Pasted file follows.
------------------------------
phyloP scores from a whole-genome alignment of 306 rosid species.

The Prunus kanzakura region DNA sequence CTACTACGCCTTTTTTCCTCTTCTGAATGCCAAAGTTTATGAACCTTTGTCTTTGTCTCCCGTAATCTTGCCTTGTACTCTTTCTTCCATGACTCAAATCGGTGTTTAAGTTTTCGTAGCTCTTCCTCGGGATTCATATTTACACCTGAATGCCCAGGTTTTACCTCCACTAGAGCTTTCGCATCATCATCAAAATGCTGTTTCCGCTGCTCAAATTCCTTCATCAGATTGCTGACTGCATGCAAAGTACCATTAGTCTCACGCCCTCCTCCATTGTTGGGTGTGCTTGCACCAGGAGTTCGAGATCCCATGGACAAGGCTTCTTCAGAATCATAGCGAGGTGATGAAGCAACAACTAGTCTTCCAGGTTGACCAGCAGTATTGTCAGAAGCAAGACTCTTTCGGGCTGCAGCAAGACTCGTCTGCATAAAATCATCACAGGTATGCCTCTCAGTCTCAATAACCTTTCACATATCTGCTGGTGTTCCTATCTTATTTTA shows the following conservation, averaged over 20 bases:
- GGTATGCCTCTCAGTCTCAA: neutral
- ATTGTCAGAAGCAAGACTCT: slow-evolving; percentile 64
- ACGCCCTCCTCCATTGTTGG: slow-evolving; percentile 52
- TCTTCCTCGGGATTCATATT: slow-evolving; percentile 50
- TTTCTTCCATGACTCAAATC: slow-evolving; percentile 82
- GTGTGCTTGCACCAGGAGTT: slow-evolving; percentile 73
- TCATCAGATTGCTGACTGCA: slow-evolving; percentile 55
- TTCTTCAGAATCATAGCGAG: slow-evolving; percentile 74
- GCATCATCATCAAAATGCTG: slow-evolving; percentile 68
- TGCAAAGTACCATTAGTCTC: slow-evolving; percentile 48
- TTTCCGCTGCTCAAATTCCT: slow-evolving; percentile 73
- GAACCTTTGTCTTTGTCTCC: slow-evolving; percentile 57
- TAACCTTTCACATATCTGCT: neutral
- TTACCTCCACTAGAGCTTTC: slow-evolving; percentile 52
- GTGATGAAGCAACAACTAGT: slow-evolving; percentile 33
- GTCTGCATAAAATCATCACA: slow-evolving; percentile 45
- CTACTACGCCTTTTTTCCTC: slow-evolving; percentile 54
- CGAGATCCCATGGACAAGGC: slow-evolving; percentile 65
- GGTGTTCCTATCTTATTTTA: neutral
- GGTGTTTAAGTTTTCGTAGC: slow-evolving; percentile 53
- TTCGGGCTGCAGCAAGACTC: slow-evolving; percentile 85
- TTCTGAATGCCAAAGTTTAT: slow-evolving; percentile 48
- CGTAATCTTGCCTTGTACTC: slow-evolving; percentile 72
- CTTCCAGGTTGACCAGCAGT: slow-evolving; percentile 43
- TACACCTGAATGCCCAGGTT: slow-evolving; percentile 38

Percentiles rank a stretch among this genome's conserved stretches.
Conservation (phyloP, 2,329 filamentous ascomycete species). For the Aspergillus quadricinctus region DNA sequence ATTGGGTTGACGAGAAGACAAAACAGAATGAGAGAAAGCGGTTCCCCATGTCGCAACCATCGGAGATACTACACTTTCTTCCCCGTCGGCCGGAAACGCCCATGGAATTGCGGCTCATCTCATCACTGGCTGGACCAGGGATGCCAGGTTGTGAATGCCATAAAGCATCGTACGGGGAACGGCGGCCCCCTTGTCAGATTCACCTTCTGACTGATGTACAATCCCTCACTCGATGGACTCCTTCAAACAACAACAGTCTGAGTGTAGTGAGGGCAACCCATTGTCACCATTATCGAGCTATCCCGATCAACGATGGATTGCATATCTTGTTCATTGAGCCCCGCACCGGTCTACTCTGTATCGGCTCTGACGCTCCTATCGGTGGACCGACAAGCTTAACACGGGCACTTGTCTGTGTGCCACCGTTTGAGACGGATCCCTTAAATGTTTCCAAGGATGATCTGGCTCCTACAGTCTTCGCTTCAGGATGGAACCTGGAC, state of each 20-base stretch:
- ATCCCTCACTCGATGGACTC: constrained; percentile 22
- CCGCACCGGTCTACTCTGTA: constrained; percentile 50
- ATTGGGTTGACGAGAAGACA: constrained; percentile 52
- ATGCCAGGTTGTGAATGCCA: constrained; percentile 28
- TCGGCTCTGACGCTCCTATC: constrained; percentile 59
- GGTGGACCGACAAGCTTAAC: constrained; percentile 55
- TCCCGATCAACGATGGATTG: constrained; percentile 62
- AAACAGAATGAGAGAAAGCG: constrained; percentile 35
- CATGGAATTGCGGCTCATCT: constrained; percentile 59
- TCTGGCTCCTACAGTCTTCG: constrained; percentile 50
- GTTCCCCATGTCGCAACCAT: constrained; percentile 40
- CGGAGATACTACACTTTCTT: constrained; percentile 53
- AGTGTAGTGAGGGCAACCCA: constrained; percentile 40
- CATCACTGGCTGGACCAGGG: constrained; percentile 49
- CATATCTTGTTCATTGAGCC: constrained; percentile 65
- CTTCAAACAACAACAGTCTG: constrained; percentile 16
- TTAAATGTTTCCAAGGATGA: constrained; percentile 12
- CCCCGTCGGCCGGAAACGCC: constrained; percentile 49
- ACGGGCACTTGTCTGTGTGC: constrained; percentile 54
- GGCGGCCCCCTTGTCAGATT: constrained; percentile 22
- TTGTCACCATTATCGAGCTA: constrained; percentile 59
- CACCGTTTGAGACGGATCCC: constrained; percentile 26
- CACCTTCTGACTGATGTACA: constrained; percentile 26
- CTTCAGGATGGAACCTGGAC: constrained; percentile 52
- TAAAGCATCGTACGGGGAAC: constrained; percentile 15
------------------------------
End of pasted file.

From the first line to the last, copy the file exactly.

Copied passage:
phyloP scores from a whole-genome alignment of 306 rosid species.

The Prunus kanzakura region DNA sequence CTACTACGCCTTTTTTCCTCTTCTGAATGCCAAAGTTTATGAACCTTTGTCTTTGTCTCCCGTAATCTTGCCTTGTACTCTTTCTTCCATGACTCAAATCGGTGTTTAAGTTTTCGTAGCTCTTCCTCGGGATTCATATTTACACCTGAATGCCCAGGTTTTACCTCCACTAGAGCTTTCGCATCATCATCAAAATGCTGTTTCCGCTGCTCAAATTCCTTCATCAGATTGCTGACTGCATGCAAAGTACCATTAGTCTCACGCCCTCCTCCATTGTTGGGTGTGCTTGCACCAGGAGTTCGAGATCCCATGGACAAGGCTTCTTCAGAATCATAGCGAGGTGATGAAGCAACAACTAGTCTTCCAGGTTGACCAGCAGTATTGTCAGAAGCAAGACTCTTTCGGGCTGCAGCAAGACTCGTCTGCATAAAATCATCACAGGTATGCCTCTCAGTCTCAATAACCTTTCACATATCTGCTGGTGTTCCTATCTTATTTTA shows the following conservation, averaged over 20 bases:
- GGTATGCCTCTCAGTCTCAA: neutral
- ATTGTCAGAAGCAAGACTCT: slow-evolving; percentile 64
- ACGCCCTCCTCCATTGTTGG: slow-evolving; percentile 52
- TCTTCCTCGGGATTCATATT: slow-evolving; percentile 50
- TTTCTTCCATGACTCAAATC: slow-evolving; percentile 82
- GTGTGCTTGCACCAGGAGTT: slow-evolving; percentile 73
- TCATCAGATTGCTGACTGCA: slow-evolving; percentile 55
- TTCTTCAGAATCATAGCGAG: slow-evolving; percentile 74
- GCATCATCATCAAAATGCTG: slow-evolving; percentile 68
- TGCAAAGTACCATTAGTCTC: slow-evolving; percentile 48
- TTTCCGCTGCTCAAATTCCT: slow-evolving; percentile 73
- GAACCTTTGTCTTTGTCTCC: slow-evolving; percentile 57
- TAACCTTTCACATATCTGCT: neutral
- TTACCTCCACTAGAGCTTTC: slow-evolving; percentile 52
- GTGATGAAGCAACAACTAGT: slow-evolving; percentile 33
- GTCTGCATAAAATCATCACA: slow-evolving; percentile 45
- CTACTACGCCTTTTTTCCTC: slow-evolving; percentile 54
- CGAGATCCCATGGACAAGGC: slow-evolving; percentile 65
- GGTGTTCCTATCTTATTTTA: neutral
- GGTGTTTAAGTTTTCGTAGC: slow-evolving; percentile 53
- TTCGGGCTGCAGCAAGACTC: slow-evolving; percentile 85
- TTCTGAATGCCAAAGTTTAT: slow-evolving; percentile 48
- CGTAATCTTGCCTTGTACTC: slow-evolving; percentile 72
- CTTCCAGGTTGACCAGCAGT: slow-evolving; percentile 43
- TACACCTGAATGCCCAGGTT: slow-evolving; percentile 38

Percentiles rank a stretch among this genome's conserved stretches.
Conservation (phyloP, 2,329 filamentous ascomycete species). For the Aspergillus quadricinctus region DNA sequence ATTGGGTTGACGAGAAGACAAAACAGAATGAGAGAAAGCGGTTCCCCATGTCGCAACCATCGGAGATACTACACTTTCTTCCCCGTCGGCCGGAAACGCCCATGGAATTGCGGCTCATCTCATCACTGGCTGGACCAGGGATGCCAGGTTGTGAATGCCATAAAGCATCGTACGGGGAACGGCGGCCCCCTTGTCAGATTCACCTTCTGACTGATGTACAATCCCTCACTCGATGGACTCCTTCAAACAACAACAGTCTGAGTGTAGTGAGGGCAACCCATTGTCACCATTATCGAGCTATCCCGATCAACGATGGATTGCATATCTTGTTCATTGAGCCCCGCACCGGTCTACTCTGTATCGGCTCTGACGCTCCTATCGGTGGACCGACAAGCTTAACACGGGCACTTGTCTGTGTGCCACCGTTTGAGACGGATCCCTTAAATGTTTCCAAGGATGATCTGGCTCCTACAGTCTTCGCTTCAGGATGGAACCTGGAC, state of each 20-base stretch:
- ATCCCTCACTCGATGGACTC: constrained; percentile 22
- CCGCACCGGTCTACTCTGTA: constrained; percentile 50
- ATTGGGTTGACGAGAAGACA: constrained; percentile 52
- ATGCCAGGTTGTGAATGCCA: constrained; percentile 28
- TCGGCTCTGACGCTCCTATC: constrained; percentile 59
- GGTGGACCGACAAGCTTAAC: constrained; percentile 55
- TCCCGATCAACGATGGATTG: constrained; percentile 62
- AAACAGAATGAGAGAAAGCG: constrained; percentile 35
- CATGGAATTGCGGCTCATCT: constrained; percentile 59
- TCTGGCTCCTACAGTCTTCG: constrained; percentile 50
- GTTCCCCATGTCGCAACCAT: constrained; percentile 40
- CGGAGATACTACACTTTCTT: constrained; percentile 53
- AGTGTAGTGAGGGCAACCCA: constrained; percentile 40
- CATCACTGGCTGGACCAGGG: constrained; percentile 49
- CATATCTTGTTCATTGAGCC: constrained; percentile 65
- CTTCAAACAACAACAGTCTG: constrained; percentile 16
- TTAAATGTTTCCAAGGATGA: constrained; percentile 12
- CCCCGTCGGCCGGAAACGCC: constrained; percentile 49
- ACGGGCACTTGTCTGTGTGC: constrained; percentile 54
- GGCGGCCCCCTTGTCAGATT: constrained; percentile 22
- TTGTCACCATTATCGAGCTA: constrained; percentile 59
- CACCGTTTGAGACGGATCCC: constrained; percentile 26
- CACCTTCTGACTGATGTACA: constrained; percentile 26
- CTTCAGGATGGAACCTGGAC: constrained; percentile 52
- TAAAGCATCGTACGGGGAAC: constrained; percentile 15